It’s been a minute. I can hardly believe a whole semester has passed since I last posted here – time seems to stand still yet fly by all at once these days. Now 10 months into the pandemic and nearly two million lives lost worldwide, we are all faced with myriad challenges, and try to find peace and solace where we can. As I look back on 2020 and wish it a hasty goodbye, I feel such a mix of things – gratitude for what my privilege has allowed during this time, sorrow for the suffering and loss we have all experienced and witnessed, and hope that tomorrow will bring us something better. Happy New Year, Welcome 2021!
Though life has looked far from normal from all of us and my daily existential crisis of being a performing artist at a time when the world is standing still is very real, we all have soldiered on as best we can. Rather than attempting to wax poetic into the already inundated world of internet reflections, I will leave you here with some highlights and the only thing that seems fitting right now: kimchee. This is a “recipe” that I’ve played with and tweaked over the last couple of years, and have fallen in love with – it’s a combo pack of some old Kim family secrets, a couple of tricks I found online, and some good ole AK improvisation.
I’ve become obsessed with using red nappa instead of the usual – it was a gamble that I took when I found this beautiful head at the Ithaca Farmers Market earlier this fall, but turned out to be a more complex, slightly sweet, wonderfully refreshing cousin to its green relative. Here’s the not-so-complicated gig, if you’re interested in trying it out:
Step 1 – slice one medium-large nappa head into bite-size pieces and soak in salted cold water, giving it a toss every 30-40 minutes for about 2 hours
Step 2 – in a saucepan, whisk 1 cup of water with 1/8 cup of sweet rice flour (chapsaal garu) and bring to gentle boil until viscous, about 6-7 minutes on low; sprinkle in about 2 tablespoons of sugar – let that hang out and cool
Step 3 – in a food processor, throw in all the good stuff: 1/2 to 2/3 cup (depending on how spicy you like it) of Korean hot pepper flake (gochu garu), 4-5 cloves of garlic, 1/2 an onion, 1/3 cup of fish sauce, and a tsp of fresh ginger
Step 4 – buzz that all up into a fine puree adding a little water if needed to loosen it up, then transfer to a large bowl to combine it with the cooled sweet rice mixture – fold together until totally smooth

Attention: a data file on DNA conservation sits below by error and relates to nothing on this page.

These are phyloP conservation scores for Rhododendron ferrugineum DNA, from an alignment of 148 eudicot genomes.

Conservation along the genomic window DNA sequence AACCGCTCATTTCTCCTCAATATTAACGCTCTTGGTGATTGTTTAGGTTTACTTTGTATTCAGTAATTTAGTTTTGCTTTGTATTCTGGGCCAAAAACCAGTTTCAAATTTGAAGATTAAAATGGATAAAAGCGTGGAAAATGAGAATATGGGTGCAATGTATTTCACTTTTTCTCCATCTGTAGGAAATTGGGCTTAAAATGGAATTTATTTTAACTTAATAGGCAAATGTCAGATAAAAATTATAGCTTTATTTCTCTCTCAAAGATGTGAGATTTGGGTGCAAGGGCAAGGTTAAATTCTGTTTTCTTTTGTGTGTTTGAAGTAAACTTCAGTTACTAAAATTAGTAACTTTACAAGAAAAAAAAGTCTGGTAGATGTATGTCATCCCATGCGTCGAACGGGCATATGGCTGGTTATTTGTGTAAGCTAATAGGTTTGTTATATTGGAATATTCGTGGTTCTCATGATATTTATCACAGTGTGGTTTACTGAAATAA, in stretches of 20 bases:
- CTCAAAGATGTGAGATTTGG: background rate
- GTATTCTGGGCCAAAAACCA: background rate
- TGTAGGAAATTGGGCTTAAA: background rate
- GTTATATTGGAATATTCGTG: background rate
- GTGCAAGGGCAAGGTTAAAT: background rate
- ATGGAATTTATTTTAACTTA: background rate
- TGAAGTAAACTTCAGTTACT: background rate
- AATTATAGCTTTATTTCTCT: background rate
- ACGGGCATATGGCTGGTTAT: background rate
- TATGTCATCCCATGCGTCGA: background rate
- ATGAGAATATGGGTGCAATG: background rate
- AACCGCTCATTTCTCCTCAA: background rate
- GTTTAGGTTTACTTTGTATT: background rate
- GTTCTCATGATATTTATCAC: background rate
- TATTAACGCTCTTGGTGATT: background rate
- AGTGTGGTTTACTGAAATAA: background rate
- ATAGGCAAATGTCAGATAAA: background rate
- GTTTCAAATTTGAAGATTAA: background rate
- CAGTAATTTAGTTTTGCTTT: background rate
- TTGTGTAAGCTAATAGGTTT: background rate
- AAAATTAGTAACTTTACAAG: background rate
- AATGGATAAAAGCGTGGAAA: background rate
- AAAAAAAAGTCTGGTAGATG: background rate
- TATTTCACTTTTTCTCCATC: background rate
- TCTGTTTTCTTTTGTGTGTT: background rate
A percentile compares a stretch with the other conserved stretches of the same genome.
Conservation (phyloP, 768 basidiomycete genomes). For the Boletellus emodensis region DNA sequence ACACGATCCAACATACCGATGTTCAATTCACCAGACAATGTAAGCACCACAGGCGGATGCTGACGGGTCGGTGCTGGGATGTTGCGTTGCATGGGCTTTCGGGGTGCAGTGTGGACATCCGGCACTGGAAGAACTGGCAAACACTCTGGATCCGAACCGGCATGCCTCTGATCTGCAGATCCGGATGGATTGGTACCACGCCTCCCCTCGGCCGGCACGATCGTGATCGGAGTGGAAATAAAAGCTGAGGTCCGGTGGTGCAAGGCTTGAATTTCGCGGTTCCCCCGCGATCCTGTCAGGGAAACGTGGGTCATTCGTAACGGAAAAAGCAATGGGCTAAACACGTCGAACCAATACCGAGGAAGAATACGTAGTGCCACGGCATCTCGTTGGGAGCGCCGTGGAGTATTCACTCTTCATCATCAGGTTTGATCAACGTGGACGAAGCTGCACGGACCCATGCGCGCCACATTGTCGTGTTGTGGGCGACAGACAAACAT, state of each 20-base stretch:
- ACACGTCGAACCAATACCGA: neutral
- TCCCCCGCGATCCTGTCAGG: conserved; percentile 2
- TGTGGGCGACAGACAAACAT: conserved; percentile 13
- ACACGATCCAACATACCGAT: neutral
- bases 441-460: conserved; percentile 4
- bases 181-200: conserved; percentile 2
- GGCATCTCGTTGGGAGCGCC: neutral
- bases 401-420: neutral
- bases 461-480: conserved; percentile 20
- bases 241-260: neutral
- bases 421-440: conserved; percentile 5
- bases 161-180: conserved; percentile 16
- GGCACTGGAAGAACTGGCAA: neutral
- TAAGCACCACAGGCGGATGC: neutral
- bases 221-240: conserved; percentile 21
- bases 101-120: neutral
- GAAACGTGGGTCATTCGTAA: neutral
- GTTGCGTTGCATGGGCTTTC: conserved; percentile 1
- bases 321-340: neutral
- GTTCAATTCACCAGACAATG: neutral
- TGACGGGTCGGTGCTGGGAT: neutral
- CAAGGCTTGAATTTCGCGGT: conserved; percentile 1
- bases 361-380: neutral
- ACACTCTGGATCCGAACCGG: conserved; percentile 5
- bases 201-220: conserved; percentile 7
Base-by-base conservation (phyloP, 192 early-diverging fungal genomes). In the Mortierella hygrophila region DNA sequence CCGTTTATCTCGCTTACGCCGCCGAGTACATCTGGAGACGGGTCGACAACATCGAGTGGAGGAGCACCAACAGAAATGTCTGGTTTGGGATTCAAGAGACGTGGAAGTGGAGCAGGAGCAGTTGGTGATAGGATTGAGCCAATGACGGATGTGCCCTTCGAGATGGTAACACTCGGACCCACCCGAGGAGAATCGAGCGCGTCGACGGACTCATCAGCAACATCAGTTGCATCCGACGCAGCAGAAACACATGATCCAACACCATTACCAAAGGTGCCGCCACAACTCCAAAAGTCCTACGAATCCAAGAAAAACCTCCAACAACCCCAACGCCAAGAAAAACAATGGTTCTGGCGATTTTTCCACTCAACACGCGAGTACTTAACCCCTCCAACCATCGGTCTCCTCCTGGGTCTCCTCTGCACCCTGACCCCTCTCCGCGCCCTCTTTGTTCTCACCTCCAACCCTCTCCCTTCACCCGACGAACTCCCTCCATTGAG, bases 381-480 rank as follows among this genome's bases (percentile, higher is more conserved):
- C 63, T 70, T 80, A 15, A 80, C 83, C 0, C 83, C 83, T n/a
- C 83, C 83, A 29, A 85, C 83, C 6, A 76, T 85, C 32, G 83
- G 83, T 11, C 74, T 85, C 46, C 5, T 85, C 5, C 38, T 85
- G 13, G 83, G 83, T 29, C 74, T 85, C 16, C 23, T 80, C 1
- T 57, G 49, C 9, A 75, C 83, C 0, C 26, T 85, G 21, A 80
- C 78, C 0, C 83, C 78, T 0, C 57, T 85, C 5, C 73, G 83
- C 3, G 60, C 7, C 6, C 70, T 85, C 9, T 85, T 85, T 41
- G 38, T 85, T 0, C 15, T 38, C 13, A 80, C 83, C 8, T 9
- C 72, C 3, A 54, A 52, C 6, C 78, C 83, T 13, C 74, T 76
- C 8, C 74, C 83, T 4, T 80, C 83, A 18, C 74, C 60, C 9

Step 5 – drain and rinse the cabbage several times under cold running water and shake it dry, then dump it into the big bowl of goodness, coating every piece generously by hand
Step 6 – put it all in jars/containers with tight-fitting lids, place a stone or plate over it to help everything stay submerged…let it hang out on the counter for 1-2 days, then pop it in the fridge to be ready anytime =)
September brought about a very special world premiere of a multimedia piece for solo violin + spoken word in honor of George Floyd that I put together with beloved Minnesota artists Lou Bellamy, Sarah Bellamy, and Steve Heitzeg. We were able to present it virtually, followed by a round-table discussion with the artists and our audience members. If you weren’t able to catch it and would like to have a watch/listen, please visit the links below:
“How Many Breaths? In Memory of George Floyd and Countless Others”
The piece itself (no password necessary):
The full event, with panel discussion (password: justiceforgeorge):
My folks came out to quarantine with me in New York for nearly 2 months, which was stellar. I built a plexiglass barrier for my office (yes, believe it or not, Cornell wouldn’t provide one), played a drive-in bluegrass show, gave some more curbside concerts, and saw my students through their first pandemic-live recital. I leaned into some backcountry living and my love for rock climbing grew into a mild obsession (did my first trad lead at Thanksgiving!). Countless Zoom meetings, backyard hangs (even a surprise birthday party for Papa Kim), long walks, and improvising with my new looper pedal kept the docket healthfully engaged. I’m now prepping for the recording of my second album, and getting ready to move to Korea for the year (!) shortly.
And, here’s a photo diary, if you’d care to have a gander…
And finally, a somber farewell to a dear friend – Leslie Volker, who departed this world too suddenly. You left House of Note in beautiful hands, and behind a legacy of spirituality, kindness, and laughter. You will be so very missed.